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Prado Museum

An art museum to rival the Louvre or the British National Gallery, this is the place to see some of the finest art Europe has to offer.

The Prado (Museo Nacional del Prado) is one of the world’s most prestigious art museums. It was commissioned in 1785 by King Carlos III to showcase Spanish talent and taste. The royal collection has formed the core of the museum’s inventory since it opened to the public in 1819. The collection has expanded over the years to include works from other European nations and even ancient Greek and Roman statues.

Spend hours wandering from hall to hall and admire some of the finest artworks of the Western world. The permanent collection consists of more than 20,000 paintings, sculptures, prints and drawings, with roughly 1,300 on display at any one time. Art lovers can look forward to the world’s largest concentration of Spanish works, an impressive array of French, Italian, Dutch and Flemish paintings, as well as a selection of German and English art.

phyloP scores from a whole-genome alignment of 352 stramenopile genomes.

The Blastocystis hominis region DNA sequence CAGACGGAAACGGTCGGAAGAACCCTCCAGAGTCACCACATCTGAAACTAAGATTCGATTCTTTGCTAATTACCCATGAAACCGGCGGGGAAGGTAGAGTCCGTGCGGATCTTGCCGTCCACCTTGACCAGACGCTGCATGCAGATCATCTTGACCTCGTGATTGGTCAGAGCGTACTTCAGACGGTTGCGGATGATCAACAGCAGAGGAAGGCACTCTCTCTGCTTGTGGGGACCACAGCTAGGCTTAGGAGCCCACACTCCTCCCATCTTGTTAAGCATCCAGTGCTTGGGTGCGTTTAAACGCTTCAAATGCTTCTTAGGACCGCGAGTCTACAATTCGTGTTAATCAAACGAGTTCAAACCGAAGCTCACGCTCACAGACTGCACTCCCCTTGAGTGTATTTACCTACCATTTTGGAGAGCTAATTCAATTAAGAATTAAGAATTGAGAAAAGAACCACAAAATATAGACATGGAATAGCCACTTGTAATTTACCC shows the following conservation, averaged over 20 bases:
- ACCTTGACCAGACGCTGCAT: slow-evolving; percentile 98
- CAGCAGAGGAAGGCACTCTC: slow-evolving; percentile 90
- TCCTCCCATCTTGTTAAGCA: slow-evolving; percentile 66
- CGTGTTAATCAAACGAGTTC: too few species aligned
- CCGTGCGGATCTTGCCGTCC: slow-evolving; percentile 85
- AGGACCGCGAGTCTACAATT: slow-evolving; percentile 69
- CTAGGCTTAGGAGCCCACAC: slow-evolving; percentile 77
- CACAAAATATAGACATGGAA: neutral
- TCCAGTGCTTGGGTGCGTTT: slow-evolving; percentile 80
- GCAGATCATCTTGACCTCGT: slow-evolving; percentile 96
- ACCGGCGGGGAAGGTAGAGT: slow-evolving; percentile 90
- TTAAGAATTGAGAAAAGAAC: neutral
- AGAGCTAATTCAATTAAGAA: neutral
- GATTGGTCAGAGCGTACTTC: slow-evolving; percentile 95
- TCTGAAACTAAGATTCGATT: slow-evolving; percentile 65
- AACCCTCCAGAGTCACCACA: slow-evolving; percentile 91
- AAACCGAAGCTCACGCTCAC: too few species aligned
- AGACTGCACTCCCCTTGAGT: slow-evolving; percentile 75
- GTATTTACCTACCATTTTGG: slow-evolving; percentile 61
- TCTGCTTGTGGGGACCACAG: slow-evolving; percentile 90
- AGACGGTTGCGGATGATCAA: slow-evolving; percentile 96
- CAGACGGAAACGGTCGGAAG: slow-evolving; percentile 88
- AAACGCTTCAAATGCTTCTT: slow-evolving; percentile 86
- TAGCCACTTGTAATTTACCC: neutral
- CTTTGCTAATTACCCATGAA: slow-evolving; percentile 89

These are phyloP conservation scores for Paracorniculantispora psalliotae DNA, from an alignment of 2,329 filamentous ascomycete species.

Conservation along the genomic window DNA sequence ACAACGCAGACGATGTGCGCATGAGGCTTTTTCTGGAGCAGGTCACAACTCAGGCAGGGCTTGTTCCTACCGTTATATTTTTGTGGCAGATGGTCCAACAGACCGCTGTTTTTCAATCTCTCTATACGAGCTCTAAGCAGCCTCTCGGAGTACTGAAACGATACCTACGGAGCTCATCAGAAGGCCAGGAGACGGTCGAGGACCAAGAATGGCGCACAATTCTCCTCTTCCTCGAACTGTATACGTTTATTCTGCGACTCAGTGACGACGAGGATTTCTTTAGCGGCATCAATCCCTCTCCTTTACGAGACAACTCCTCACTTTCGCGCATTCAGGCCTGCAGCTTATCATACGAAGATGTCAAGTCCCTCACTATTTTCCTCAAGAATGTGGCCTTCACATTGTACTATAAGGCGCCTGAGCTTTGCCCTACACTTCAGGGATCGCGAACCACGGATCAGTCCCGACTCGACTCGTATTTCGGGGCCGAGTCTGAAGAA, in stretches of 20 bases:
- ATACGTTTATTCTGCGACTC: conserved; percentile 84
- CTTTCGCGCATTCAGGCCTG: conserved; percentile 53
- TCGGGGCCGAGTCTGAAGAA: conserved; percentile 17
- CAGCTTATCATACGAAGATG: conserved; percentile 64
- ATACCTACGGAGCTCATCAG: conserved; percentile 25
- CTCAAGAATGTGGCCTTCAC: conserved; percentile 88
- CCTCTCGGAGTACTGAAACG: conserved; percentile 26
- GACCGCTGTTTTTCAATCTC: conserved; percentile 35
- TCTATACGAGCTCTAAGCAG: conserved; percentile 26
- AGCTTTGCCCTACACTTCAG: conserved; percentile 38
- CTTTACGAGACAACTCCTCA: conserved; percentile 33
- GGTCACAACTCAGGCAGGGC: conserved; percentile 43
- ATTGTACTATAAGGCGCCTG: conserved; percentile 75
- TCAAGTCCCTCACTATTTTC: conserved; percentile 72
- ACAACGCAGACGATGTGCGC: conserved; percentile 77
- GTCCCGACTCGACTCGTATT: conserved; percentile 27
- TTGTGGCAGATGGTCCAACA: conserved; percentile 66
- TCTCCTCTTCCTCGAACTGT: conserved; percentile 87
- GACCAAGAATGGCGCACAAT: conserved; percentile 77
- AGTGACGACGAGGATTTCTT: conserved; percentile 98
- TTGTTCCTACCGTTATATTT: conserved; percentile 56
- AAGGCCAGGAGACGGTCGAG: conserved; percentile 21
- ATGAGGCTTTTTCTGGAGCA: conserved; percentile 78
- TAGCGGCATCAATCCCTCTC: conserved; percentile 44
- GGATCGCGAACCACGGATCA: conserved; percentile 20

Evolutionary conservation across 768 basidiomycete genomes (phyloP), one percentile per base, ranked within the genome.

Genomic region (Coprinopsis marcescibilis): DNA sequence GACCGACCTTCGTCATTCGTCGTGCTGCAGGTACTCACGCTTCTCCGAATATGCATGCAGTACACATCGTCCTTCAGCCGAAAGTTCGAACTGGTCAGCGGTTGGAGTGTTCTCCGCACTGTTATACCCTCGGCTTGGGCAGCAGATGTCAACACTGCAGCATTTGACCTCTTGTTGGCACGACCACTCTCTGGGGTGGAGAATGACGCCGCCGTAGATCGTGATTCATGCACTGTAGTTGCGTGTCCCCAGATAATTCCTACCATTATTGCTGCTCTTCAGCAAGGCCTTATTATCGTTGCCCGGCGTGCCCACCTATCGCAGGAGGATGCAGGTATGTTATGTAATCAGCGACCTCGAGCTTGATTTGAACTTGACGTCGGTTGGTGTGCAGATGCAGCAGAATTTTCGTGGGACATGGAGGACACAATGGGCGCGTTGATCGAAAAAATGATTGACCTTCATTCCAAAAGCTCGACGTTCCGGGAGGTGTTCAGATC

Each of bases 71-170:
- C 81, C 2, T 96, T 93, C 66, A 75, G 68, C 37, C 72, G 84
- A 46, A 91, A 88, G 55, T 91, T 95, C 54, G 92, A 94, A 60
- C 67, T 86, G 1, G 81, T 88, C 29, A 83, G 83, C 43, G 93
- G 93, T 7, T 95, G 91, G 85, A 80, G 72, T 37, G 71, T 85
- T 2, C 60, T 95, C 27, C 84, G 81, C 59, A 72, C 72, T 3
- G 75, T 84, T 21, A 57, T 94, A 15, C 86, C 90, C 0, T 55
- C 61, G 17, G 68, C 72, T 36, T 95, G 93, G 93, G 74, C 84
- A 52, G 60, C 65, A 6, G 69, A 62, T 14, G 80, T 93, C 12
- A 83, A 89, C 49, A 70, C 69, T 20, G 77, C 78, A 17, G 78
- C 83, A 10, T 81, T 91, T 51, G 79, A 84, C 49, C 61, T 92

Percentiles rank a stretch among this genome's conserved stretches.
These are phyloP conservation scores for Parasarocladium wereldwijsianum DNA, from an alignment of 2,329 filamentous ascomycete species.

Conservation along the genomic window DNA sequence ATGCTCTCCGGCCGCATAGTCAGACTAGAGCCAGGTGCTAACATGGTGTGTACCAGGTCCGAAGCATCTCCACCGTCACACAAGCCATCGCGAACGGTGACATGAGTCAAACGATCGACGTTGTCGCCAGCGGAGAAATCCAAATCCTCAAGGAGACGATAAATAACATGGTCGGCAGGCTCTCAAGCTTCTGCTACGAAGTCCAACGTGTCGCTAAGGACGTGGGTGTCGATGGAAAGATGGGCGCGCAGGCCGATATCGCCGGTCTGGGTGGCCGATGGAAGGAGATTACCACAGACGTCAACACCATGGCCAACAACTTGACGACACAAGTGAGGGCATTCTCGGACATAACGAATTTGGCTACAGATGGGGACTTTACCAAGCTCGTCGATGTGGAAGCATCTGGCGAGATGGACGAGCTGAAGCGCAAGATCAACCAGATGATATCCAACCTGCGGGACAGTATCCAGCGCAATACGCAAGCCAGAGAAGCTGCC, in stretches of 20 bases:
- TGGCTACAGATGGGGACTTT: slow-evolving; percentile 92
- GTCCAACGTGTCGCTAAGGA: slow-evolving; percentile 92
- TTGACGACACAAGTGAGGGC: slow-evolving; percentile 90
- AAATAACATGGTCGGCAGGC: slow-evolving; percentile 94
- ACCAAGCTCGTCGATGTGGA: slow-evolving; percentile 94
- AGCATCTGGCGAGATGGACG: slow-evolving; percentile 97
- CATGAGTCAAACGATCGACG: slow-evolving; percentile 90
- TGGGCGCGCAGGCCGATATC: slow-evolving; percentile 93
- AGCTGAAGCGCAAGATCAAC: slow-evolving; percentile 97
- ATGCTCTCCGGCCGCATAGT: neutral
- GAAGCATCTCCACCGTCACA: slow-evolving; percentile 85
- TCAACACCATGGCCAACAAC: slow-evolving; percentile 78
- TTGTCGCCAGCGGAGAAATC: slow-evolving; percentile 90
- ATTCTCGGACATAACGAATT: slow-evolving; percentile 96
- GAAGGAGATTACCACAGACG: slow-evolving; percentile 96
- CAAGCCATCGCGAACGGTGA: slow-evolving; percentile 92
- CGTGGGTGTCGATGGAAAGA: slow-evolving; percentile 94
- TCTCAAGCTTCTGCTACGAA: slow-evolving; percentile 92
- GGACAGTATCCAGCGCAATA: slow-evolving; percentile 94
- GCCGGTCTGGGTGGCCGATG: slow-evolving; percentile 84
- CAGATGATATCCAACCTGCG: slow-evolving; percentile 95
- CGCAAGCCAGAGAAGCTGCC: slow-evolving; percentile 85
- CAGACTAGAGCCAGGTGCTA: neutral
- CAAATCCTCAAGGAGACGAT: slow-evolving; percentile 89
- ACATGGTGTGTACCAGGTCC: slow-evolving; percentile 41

Be absorbed by Velázquez’s Las Meninas, one of the museum’s most popular pieces. For a look at other masterpieces, check out the gallery housing Francisco de Goya’s Black Paintings. They were painted as murals in the artist’s house between 1819 and 1823 and are renowned as some of the most unsettling works in the collection.

Keep exploring to find paintings by Titian, Botticelli, Rubens, Bosch, Dürer and many others. Few museums can boast such a rich collection of the Western world’s most valuable artistic treasures; you’ll need to set aside at least a day to see them all.

The Prado is a short walk from Puerta del Sol down Carrera de San Jerónimo and along the Paseo del Prado. The museum is open daily except New Year’s Day, May 1 and Christmas Day. There’s an admission fee, but students and seniors get a discount.

Guide to Exploring Prado Museum